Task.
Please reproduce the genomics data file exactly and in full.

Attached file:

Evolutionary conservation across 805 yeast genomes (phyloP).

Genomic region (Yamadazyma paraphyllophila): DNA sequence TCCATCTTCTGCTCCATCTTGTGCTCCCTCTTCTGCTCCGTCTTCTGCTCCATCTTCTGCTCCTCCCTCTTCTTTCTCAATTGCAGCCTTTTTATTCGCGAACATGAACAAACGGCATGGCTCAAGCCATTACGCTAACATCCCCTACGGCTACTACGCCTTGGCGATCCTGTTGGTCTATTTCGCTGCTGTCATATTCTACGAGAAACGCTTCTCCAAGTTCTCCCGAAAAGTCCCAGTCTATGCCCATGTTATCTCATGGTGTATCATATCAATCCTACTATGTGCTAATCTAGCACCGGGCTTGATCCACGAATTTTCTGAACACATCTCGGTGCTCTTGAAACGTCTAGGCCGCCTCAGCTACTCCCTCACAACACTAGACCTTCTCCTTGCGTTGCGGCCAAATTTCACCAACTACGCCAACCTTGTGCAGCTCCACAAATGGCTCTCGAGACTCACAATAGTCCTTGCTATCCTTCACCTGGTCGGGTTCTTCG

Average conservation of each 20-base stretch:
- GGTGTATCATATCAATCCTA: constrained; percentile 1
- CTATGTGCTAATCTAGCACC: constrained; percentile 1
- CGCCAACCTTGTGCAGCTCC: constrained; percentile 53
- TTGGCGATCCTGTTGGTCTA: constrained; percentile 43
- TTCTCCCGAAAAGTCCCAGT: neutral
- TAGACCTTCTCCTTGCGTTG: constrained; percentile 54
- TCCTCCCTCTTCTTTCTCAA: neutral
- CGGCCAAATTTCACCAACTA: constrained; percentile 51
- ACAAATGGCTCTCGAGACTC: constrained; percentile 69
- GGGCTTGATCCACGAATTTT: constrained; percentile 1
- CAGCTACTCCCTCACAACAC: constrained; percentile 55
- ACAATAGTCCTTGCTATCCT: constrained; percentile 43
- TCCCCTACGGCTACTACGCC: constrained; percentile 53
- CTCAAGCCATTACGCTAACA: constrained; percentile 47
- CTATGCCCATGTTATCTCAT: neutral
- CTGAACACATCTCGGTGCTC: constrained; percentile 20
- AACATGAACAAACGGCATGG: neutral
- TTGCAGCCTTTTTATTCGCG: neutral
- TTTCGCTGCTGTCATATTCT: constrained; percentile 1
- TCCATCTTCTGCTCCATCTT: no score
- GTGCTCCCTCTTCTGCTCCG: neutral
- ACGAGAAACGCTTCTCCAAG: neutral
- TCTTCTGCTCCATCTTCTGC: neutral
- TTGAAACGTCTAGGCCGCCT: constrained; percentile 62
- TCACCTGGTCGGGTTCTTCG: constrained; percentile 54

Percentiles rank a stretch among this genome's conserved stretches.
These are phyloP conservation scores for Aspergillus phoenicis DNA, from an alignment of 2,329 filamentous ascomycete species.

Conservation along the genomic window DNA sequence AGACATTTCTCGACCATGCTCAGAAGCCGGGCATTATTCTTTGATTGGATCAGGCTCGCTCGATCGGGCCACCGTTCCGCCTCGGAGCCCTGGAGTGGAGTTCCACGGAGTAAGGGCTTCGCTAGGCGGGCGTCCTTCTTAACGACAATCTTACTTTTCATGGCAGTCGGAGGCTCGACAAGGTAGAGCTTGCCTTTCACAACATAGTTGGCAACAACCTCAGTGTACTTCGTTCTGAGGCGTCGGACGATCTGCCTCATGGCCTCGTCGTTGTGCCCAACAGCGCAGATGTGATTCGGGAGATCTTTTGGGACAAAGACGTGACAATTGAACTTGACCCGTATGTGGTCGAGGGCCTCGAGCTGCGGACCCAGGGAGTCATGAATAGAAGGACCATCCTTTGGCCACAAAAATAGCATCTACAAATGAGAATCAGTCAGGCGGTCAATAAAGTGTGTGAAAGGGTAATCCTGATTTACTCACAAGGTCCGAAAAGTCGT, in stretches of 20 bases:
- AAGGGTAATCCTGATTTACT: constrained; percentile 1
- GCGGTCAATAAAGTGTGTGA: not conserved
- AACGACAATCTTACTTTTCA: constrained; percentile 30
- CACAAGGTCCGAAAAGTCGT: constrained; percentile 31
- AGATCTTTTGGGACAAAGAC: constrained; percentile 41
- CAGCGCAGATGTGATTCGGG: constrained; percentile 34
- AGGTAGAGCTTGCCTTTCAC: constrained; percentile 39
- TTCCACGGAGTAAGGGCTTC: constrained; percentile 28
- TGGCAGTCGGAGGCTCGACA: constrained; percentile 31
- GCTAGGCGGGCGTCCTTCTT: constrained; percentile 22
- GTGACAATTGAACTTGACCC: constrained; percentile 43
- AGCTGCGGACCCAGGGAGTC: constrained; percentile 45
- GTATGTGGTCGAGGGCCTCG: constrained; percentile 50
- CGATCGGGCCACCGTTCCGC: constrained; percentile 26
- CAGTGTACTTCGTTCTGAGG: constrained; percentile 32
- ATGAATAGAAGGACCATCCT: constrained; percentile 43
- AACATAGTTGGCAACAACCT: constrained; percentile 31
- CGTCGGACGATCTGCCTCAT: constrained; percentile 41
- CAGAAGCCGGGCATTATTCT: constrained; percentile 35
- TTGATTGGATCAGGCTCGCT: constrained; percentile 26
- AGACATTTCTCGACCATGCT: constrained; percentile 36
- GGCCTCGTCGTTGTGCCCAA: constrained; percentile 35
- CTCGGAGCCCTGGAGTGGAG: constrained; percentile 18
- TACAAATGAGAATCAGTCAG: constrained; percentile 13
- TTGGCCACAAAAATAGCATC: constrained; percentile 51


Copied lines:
Evolutionary conservation across 805 yeast genomes (phyloP).

Genomic region (Yamadazyma paraphyllophila): DNA sequence TCCATCTTCTGCTCCATCTTGTGCTCCCTCTTCTGCTCCGTCTTCTGCTCCATCTTCTGCTCCTCCCTCTTCTTTCTCAATTGCAGCCTTTTTATTCGCGAACATGAACAAACGGCATGGCTCAAGCCATTACGCTAACATCCCCTACGGCTACTACGCCTTGGCGATCCTGTTGGTCTATTTCGCTGCTGTCATATTCTACGAGAAACGCTTCTCCAAGTTCTCCCGAAAAGTCCCAGTCTATGCCCATGTTATCTCATGGTGTATCATATCAATCCTACTATGTGCTAATCTAGCACCGGGCTTGATCCACGAATTTTCTGAACACATCTCGGTGCTCTTGAAACGTCTAGGCCGCCTCAGCTACTCCCTCACAACACTAGACCTTCTCCTTGCGTTGCGGCCAAATTTCACCAACTACGCCAACCTTGTGCAGCTCCACAAATGGCTCTCGAGACTCACAATAGTCCTTGCTATCCTTCACCTGGTCGGGTTCTTCG

Average conservation of each 20-base stretch:
- GGTGTATCATATCAATCCTA: constrained; percentile 1
- CTATGTGCTAATCTAGCACC: constrained; percentile 1
- CGCCAACCTTGTGCAGCTCC: constrained; percentile 53
- TTGGCGATCCTGTTGGTCTA: constrained; percentile 43
- TTCTCCCGAAAAGTCCCAGT: neutral
- TAGACCTTCTCCTTGCGTTG: constrained; percentile 54
- TCCTCCCTCTTCTTTCTCAA: neutral
- CGGCCAAATTTCACCAACTA: constrained; percentile 51
- ACAAATGGCTCTCGAGACTC: constrained; percentile 69
- GGGCTTGATCCACGAATTTT: constrained; percentile 1
- CAGCTACTCCCTCACAACAC: constrained; percentile 55
- ACAATAGTCCTTGCTATCCT: constrained; percentile 43
- TCCCCTACGGCTACTACGCC: constrained; percentile 53
- CTCAAGCCATTACGCTAACA: constrained; percentile 47
- CTATGCCCATGTTATCTCAT: neutral
- CTGAACACATCTCGGTGCTC: constrained; percentile 20
- AACATGAACAAACGGCATGG: neutral
- TTGCAGCCTTTTTATTCGCG: neutral
- TTTCGCTGCTGTCATATTCT: constrained; percentile 1
- TCCATCTTCTGCTCCATCTT: no score
- GTGCTCCCTCTTCTGCTCCG: neutral
- ACGAGAAACGCTTCTCCAAG: neutral
- TCTTCTGCTCCATCTTCTGC: neutral
- TTGAAACGTCTAGGCCGCCT: constrained; percentile 62
- TCACCTGGTCGGGTTCTTCG: constrained; percentile 54

Percentiles rank a stretch among this genome's conserved stretches.
These are phyloP conservation scores for Aspergillus phoenicis DNA, from an alignment of 2,329 filamentous ascomycete species.

Conservation along the genomic window DNA sequence AGACATTTCTCGACCATGCTCAGAAGCCGGGCATTATTCTTTGATTGGATCAGGCTCGCTCGATCGGGCCACCGTTCCGCCTCGGAGCCCTGGAGTGGAGTTCCACGGAGTAAGGGCTTCGCTAGGCGGGCGTCCTTCTTAACGACAATCTTACTTTTCATGGCAGTCGGAGGCTCGACAAGGTAGAGCTTGCCTTTCACAACATAGTTGGCAACAACCTCAGTGTACTTCGTTCTGAGGCGTCGGACGATCTGCCTCATGGCCTCGTCGTTGTGCCCAACAGCGCAGATGTGATTCGGGAGATCTTTTGGGACAAAGACGTGACAATTGAACTTGACCCGTATGTGGTCGAGGGCCTCGAGCTGCGGACCCAGGGAGTCATGAATAGAAGGACCATCCTTTGGCCACAAAAATAGCATCTACAAATGAGAATCAGTCAGGCGGTCAATAAAGTGTGTGAAAGGGTAATCCTGATTTACTCACAAGGTCCGAAAAGTCGT, in stretches of 20 bases:
- AAGGGTAATCCTGATTTACT: constrained; percentile 1
- GCGGTCAATAAAGTGTGTGA: not conserved
- AACGACAATCTTACTTTTCA: constrained; percentile 30
- CACAAGGTCCGAAAAGTCGT: constrained; percentile 31
- AGATCTTTTGGGACAAAGAC: constrained; percentile 41
- CAGCGCAGATGTGATTCGGG: constrained; percentile 34
- AGGTAGAGCTTGCCTTTCAC: constrained; percentile 39
- TTCCACGGAGTAAGGGCTTC: constrained; percentile 28
- TGGCAGTCGGAGGCTCGACA: constrained; percentile 31
- GCTAGGCGGGCGTCCTTCTT: constrained; percentile 22
- GTGACAATTGAACTTGACCC: constrained; percentile 43
- AGCTGCGGACCCAGGGAGTC: constrained; percentile 45
- GTATGTGGTCGAGGGCCTCG: constrained; percentile 50
- CGATCGGGCCACCGTTCCGC: constrained; percentile 26
- CAGTGTACTTCGTTCTGAGG: constrained; percentile 32
- ATGAATAGAAGGACCATCCT: constrained; percentile 43
- AACATAGTTGGCAACAACCT: constrained; percentile 31
- CGTCGGACGATCTGCCTCAT: constrained; percentile 41
- CAGAAGCCGGGCATTATTCT: constrained; percentile 35
- TTGATTGGATCAGGCTCGCT: constrained; percentile 26
- AGACATTTCTCGACCATGCT: constrained; percentile 36
- GGCCTCGTCGTTGTGCCCAA: constrained; percentile 35
- CTCGGAGCCCTGGAGTGGAG: constrained; percentile 18
- TACAAATGAGAATCAGTCAG: constrained; percentile 13
- TTGGCCACAAAAATAGCATC: constrained; percentile 51